1st SAG Meeting – 6 January 2012
- The Group agreed Terms of Reference and Modus Operandi as well as membership. Membership will remain as it is. There will be a further meeting on 3 February and 2 March 2012. A report will be forwarded to Catherine Brown CEO AHVLA by 9 March 2012.
- The Group discussed the list of requirements that are relevant for the design of a future surveillance delivery model. A list derived from the AHVLA Sustainable Surveillance Project (ASSP) report was used as a starting point. Members of the Group have been asked to consider this draft list of requirements, identify their priority within their area of expertise and consider if additional requirements have to be added to the list.
- The Group discussed and agreed contents of an online questionnaire survey that will be conducted within the next 3-4 weeks. The purpose of the survey is to seek stakeholders' views on how to balance diagnostic service versus surveillance intelligence needs, as well as getting an understanding of the relevance of different requirements associated with surveillance for stakeholders. Preliminary results of the survey will be made available at the next meeting and summary results will be included in the Advisory Group recommendation report.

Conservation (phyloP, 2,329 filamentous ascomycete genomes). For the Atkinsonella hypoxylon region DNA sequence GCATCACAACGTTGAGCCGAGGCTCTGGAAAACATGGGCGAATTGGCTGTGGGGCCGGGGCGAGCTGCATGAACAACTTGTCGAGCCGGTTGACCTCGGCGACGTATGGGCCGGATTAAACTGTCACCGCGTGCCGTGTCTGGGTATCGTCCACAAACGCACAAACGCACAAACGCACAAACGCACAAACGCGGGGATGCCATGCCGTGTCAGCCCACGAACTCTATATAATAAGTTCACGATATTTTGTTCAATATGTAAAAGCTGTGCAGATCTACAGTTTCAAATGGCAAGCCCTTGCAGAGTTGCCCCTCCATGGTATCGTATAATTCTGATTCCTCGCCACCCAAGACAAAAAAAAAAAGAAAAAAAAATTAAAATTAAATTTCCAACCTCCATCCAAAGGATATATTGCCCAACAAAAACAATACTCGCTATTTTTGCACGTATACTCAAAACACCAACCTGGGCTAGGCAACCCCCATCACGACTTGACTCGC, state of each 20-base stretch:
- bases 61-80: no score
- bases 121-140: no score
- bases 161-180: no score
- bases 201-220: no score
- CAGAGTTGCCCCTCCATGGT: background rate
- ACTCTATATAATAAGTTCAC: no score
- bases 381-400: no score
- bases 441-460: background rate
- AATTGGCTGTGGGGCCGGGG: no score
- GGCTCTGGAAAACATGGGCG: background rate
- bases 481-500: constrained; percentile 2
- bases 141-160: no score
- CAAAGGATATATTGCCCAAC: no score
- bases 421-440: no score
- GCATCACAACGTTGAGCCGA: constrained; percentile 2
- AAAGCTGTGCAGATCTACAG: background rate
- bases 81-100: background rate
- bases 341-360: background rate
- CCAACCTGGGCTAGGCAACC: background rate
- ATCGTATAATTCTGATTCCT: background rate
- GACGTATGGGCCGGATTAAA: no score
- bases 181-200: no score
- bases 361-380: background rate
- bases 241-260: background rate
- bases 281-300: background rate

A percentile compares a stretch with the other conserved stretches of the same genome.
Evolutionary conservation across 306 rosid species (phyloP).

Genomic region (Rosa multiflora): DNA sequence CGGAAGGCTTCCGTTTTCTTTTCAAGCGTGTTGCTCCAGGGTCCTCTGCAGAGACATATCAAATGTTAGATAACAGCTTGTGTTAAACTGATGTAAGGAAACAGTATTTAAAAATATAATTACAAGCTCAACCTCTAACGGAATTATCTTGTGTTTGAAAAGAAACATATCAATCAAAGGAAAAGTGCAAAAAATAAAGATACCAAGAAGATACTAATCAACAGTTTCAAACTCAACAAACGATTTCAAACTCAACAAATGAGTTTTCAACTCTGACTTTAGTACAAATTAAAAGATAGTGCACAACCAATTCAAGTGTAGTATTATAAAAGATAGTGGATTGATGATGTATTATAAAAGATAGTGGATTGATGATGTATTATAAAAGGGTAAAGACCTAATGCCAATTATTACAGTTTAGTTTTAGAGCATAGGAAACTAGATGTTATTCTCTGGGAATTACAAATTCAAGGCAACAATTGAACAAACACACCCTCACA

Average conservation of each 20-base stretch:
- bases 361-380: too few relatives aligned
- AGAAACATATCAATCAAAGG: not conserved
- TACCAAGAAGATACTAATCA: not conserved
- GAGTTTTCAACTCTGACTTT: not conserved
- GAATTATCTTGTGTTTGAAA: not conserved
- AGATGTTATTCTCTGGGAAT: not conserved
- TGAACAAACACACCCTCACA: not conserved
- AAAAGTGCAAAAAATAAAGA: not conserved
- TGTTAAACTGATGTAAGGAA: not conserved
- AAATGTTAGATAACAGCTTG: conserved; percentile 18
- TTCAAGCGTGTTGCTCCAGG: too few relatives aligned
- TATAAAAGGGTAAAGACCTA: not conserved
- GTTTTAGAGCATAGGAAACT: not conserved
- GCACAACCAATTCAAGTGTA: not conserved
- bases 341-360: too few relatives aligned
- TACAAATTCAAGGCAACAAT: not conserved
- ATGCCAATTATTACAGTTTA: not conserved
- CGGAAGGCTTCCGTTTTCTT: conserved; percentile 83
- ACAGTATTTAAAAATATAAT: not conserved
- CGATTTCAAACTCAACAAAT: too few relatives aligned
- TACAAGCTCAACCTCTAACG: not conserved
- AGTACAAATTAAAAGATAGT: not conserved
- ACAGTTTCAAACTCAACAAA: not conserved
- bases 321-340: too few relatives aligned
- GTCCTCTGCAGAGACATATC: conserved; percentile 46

- As a starting point for discussion and addition, the Group were presented with a number of potential options for future surveillance delivery models, and were asked to propose other model variations during the next 2 weeks. A review will be conducted to collate and summarize scientific evidence in relation to the performance of these models, and the results will be presented at the next meeting.
The Surveillance Advisory Group (SAG) has been tasked to recommend a future delivery model for surveillance in England and Wales.
Surveillance combines the provision of a diagnostic service with seeking to identify new or re-emerging threats to our livestock population and to public health. It involves a partnership approach between livestock keepers, private veterinary surgeons, the Scottish Agricultural College, industry bodies and AHVLA in order to generate useful disease intelligence.